It just occurred to me that I seem to be spending much more time networking lately (I blame Wendy for finally convincing me to join MyBlogLog!) than I do creating content for FreshBlogger. I’m managing to write a post just about every day, but I don’t feel like I’ve written a really useful, in-depth article in a while.
Much of my time lately has also been taken up with updating the look here on FreshBlogger. The time I’ve spent on this and networking with other bloggers was, of course, productive and useful, but what exactly is the best way to divide your time? Should content creation really take up the most time?
I think this is a legitimate question to ask because we can create all the great content we want, but if there’s no one visiting and reading it, what’s the point? Sure, we may be blogging just for ourselves and, if so, we might not care at all if anyone else ever finds it. Why not just keep a journal in a notebook in our nightstand then? Most people are blogging because they want to share what they’re thinking with others.
Some may want to have a private blog that they share with only a few close friends. Again, I think this is probably a very small group of bloggers. Most of us would give our eye teeth to be getting a thousand uniques a day. In order to get to that level of traffic, though, lots of time needs to be spent on both content creation and networking.
It may seem controversial to say this, but content isn’t always the most important thing in becoming a successful blogger. I would maintain that the number of eyes that see that content is more important to your long term success. A certain baseline standard or at least some kind of base appeal has to be there, of course, but it’s the numbers that will in the end make the most difference.
Does anyone remember the struggle between the Beta and VHS standards for the video cassette market? The Beta standard developed by Sony was clearly better than VHS. It was a smaller physical format that also provided a better quality picture than it’s competing standard. In the end, though, VHS won out due to superior marketing. This superior marketing did nothing more than put VHS cassette recorders into more hands than Sony did with Beta.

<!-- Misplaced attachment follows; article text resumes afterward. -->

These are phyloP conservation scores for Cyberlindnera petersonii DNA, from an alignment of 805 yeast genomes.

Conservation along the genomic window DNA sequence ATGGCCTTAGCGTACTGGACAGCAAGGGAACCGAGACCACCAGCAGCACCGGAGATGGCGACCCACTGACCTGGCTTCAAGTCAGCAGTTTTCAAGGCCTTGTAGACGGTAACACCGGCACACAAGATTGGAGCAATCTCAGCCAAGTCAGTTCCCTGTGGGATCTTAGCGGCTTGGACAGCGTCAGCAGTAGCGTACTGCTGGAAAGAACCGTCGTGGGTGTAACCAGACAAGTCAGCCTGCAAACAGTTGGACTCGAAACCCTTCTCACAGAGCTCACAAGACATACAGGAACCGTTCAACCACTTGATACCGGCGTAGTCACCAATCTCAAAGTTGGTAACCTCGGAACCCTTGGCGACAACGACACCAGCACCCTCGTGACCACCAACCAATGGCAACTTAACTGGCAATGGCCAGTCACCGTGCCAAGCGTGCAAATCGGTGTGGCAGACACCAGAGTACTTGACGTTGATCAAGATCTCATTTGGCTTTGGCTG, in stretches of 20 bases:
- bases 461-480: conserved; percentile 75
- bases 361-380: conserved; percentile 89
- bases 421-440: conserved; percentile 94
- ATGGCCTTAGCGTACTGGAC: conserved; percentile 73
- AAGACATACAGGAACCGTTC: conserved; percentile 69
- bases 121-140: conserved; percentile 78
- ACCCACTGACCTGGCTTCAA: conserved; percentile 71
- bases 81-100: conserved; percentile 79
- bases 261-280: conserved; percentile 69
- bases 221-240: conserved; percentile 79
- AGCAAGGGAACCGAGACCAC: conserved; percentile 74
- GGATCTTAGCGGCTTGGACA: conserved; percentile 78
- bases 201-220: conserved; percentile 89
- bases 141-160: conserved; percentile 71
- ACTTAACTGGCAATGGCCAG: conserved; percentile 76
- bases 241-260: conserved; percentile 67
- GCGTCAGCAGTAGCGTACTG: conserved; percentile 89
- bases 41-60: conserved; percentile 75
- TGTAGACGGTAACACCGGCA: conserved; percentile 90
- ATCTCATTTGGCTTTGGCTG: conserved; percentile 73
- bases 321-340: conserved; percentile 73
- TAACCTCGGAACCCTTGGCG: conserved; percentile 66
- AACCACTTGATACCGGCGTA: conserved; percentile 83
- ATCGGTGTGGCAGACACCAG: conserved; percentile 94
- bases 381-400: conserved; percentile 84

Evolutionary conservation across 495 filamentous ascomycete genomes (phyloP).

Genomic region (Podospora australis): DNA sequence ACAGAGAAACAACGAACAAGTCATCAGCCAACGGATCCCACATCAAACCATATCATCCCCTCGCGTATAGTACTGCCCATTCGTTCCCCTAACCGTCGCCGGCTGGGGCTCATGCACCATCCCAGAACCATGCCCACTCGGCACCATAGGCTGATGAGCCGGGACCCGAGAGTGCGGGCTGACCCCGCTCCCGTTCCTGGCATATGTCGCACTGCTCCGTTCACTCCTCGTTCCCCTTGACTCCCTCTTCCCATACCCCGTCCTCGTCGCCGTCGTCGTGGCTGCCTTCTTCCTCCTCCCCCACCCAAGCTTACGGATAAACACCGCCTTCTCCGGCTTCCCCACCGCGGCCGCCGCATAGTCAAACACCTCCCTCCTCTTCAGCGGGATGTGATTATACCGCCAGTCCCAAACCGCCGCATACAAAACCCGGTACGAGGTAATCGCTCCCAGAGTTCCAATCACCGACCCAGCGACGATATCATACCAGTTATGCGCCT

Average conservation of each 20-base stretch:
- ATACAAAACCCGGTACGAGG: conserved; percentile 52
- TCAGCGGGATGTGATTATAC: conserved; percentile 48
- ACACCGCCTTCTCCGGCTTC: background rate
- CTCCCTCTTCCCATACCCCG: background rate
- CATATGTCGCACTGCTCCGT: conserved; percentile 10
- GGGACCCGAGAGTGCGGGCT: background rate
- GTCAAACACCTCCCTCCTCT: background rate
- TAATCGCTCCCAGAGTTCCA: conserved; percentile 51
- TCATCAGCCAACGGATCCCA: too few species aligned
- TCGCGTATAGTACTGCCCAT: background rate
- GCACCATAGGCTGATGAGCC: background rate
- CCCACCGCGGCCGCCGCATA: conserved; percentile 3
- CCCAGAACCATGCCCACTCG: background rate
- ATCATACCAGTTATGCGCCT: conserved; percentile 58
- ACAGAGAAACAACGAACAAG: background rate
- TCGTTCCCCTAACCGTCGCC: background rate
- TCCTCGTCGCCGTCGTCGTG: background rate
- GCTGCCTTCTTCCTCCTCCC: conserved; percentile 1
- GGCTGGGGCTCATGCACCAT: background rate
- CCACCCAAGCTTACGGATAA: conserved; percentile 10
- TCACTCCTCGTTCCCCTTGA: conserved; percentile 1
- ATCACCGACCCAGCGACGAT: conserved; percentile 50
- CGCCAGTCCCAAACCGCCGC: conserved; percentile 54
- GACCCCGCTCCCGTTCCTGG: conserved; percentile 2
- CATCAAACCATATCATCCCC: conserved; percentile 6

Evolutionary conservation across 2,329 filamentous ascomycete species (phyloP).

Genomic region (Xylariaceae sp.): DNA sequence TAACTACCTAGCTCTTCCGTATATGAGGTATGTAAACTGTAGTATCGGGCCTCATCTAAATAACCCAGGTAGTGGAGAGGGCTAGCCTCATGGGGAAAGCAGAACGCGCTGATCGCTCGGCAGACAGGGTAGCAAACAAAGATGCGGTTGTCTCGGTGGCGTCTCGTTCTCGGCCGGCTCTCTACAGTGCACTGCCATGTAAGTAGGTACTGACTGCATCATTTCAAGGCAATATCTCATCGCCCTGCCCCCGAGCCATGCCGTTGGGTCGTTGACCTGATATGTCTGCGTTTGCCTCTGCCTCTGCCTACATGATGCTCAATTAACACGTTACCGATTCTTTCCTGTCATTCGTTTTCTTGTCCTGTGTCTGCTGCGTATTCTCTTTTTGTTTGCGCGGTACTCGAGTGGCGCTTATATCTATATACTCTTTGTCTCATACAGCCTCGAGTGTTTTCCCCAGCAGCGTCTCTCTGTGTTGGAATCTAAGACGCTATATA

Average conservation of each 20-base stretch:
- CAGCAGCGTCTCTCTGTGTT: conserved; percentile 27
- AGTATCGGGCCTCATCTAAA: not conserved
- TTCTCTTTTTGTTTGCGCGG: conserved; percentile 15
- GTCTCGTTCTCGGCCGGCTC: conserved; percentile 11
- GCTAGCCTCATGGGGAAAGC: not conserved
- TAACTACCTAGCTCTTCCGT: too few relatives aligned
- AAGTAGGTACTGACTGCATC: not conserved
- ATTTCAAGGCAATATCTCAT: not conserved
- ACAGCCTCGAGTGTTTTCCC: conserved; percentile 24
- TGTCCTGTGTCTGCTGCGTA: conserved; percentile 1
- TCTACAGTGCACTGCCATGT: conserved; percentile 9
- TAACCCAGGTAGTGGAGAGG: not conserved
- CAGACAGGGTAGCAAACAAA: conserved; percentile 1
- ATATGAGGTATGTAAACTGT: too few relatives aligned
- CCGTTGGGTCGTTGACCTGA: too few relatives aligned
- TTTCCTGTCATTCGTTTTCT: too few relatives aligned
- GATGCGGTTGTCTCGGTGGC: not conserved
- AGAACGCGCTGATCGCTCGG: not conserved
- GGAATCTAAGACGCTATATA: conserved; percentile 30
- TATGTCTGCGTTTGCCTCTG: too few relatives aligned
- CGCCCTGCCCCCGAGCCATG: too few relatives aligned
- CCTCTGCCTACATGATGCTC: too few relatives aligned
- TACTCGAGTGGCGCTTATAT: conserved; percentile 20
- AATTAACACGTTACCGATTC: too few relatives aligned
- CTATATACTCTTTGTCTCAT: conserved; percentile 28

The example comes from a completely different industry in a much different time than now, but I think it aptly fits the way the world of human interaction tends to work. Another example would be the hugely popular novels written by Anne Rice. I tried reading one once and couldn’t get past 50 pages because I found it to be the worst crap. It was full of flowery language and pointless descriptions and smug, cardboard cutout characters. I imaged every one of them with a sexy, in-on-the-joke, smirk.
Total crap, but it sold and continues to sell extremely well. Why did/does it sell so well? It’s the marketing, stupid (I can’t believe I wrote that, but I think I’ll keep it…). Simply put, this stuff was put in front of enough people’s faces that it couldn’t help but take off. Yes, the author was providing people with something they wanted, but at the same time I’m sure there were other writers who had written novels of much higher quality that never sold. Again, the difference was in the marketing.
How about another more apropos example? Take all the celebrity sites on the internet. I won’t bother linking to any of them, but these sites often post pictures of certain young ladies who habitually forget to put on their underwear. They include sarcastic commentary about the starlets misfortunes and latest stints in rehab. It’s hard to argue that the content is of high quality, yet these sites are extremely popular.
They have an already highly-developed market for their content, however. The celebrities’ names are already out there and well known. A great number of people know who they are and are at least passingly familiar with their lives and current activities through other media such as television and radio. The bloggers and webmasters who provide content based on these celebrities are tapping into a market that’s already booming.
All of these examples are meant to underscore the fact that marketing your content, putting yourself and your work in front of other people’s eyes, is extremely important. If you want your blog to be popular, you’ll have to work hard to get it out there so others will see it. Yes, your content is what will keep them coming back and also telling others about it. Always make time for writing articles that are articulate and insightful. Just don’t forget to spend a significant amount of time letting others know about it.